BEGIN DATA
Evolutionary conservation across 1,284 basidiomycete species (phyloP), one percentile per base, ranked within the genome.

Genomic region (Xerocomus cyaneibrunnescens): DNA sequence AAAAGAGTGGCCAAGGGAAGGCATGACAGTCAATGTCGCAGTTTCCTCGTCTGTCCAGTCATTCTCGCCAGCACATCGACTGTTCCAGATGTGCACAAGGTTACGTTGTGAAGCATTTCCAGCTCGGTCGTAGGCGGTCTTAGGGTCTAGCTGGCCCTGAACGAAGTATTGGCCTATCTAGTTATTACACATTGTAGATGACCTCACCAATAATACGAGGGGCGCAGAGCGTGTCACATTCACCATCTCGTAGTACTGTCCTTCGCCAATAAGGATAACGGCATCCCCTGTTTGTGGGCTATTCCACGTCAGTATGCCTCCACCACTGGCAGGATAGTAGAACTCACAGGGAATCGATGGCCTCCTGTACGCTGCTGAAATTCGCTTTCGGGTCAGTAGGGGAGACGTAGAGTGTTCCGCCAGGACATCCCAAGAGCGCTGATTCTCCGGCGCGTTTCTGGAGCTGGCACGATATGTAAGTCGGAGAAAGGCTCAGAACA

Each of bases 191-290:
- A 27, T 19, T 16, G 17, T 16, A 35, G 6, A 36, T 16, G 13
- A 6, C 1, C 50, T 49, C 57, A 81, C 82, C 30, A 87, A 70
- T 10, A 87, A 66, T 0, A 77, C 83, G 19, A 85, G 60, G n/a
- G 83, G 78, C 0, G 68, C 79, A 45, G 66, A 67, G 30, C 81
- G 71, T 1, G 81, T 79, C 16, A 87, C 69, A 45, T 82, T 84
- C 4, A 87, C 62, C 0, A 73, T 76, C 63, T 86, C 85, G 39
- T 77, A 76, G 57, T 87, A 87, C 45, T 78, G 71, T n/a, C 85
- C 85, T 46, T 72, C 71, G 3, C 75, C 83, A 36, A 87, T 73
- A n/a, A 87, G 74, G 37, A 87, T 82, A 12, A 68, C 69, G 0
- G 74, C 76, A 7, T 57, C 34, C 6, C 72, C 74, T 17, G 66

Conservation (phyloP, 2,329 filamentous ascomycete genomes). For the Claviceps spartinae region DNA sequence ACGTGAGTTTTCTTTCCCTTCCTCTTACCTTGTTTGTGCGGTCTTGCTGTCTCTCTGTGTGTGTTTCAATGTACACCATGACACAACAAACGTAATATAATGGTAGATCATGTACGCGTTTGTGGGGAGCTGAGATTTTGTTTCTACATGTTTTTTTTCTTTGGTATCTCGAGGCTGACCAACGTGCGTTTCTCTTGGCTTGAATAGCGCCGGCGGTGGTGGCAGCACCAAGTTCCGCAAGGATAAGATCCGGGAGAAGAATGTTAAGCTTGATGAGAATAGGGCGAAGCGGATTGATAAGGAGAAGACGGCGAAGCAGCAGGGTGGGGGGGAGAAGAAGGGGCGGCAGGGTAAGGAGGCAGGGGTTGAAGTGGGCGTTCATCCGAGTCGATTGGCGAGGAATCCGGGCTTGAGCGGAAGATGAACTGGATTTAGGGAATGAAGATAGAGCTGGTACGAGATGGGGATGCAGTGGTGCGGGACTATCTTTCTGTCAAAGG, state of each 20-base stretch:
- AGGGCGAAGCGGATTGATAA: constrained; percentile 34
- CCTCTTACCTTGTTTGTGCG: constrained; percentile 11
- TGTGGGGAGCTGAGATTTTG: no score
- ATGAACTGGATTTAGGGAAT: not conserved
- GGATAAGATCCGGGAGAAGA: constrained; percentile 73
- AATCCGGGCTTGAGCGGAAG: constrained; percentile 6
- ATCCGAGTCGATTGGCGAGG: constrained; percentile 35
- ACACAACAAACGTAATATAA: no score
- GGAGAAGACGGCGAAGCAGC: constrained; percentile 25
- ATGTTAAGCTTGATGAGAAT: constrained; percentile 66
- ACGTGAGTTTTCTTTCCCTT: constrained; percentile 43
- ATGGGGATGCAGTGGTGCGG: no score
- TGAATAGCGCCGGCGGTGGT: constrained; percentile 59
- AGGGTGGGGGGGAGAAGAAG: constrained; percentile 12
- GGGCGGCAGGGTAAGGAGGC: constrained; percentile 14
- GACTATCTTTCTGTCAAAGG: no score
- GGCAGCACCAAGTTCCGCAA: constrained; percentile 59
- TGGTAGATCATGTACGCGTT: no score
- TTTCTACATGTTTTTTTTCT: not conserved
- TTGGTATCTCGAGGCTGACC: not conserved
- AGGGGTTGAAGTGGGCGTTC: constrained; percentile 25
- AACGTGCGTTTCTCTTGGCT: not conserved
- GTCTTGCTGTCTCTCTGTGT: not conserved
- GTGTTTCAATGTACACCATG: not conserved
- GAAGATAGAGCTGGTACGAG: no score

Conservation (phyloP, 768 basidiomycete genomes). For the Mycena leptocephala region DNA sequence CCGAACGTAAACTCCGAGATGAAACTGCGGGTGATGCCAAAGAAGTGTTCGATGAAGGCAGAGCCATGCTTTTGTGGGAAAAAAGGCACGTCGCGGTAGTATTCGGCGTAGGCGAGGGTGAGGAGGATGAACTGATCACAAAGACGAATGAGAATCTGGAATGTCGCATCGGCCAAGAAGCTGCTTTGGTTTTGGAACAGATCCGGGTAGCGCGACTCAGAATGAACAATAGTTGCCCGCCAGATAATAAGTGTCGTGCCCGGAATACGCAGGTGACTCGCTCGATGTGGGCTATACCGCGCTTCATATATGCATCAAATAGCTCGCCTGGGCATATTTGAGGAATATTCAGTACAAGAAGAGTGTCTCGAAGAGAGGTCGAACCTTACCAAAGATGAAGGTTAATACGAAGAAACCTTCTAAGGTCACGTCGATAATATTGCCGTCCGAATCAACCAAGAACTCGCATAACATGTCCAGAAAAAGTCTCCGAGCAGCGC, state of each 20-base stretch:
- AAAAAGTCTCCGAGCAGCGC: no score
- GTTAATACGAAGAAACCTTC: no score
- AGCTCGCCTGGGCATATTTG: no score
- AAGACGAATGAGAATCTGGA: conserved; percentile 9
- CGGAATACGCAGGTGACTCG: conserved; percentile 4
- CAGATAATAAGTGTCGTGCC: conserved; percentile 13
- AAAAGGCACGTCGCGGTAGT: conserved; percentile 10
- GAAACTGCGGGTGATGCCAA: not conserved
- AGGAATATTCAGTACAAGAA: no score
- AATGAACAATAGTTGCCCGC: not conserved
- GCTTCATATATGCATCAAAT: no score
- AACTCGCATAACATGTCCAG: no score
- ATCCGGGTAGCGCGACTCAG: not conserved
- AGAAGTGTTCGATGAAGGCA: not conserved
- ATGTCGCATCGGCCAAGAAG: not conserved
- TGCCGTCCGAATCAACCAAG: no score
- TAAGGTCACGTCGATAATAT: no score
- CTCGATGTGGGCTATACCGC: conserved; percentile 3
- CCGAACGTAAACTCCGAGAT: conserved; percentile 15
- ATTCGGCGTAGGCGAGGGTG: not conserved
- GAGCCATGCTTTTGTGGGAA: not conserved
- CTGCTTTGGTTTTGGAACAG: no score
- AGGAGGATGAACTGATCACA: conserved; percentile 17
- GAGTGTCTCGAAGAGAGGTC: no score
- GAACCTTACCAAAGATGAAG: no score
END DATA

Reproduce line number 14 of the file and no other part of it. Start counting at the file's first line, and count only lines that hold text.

Conservation (phyloP, 2,329 filamentous ascomycete genomes). For the Claviceps spartinae region DNA sequence ACGTGAGTTTTCTTTCCCTTCCTCTTACCTTGTTTGTGCGGTCTTGCTGTCTCTCTGTGTGTGTTTCAATGTACACCATGACACAACAAACGTAATATAATGGTAGATCATGTACGCGTTTGTGGGGAGCTGAGATTTTGTTTCTACATGTTTTTTTTCTTTGGTATCTCGAGGCTGACCAACGTGCGTTTCTCTTGGCTTGAATAGCGCCGGCGGTGGTGGCAGCACCAAGTTCCGCAAGGATAAGATCCGGGAGAAGAATGTTAAGCTTGATGAGAATAGGGCGAAGCGGATTGATAAGGAGAAGACGGCGAAGCAGCAGGGTGGGGGGGAGAAGAAGGGGCGGCAGGGTAAGGAGGCAGGGGTTGAAGTGGGCGTTCATCCGAGTCGATTGGCGAGGAATCCGGGCTTGAGCGGAAGATGAACTGGATTTAGGGAATGAAGATAGAGCTGGTACGAGATGGGGATGCAGTGGTGCGGGACTATCTTTCTGTCAAAGG, state of each 20-base stretch: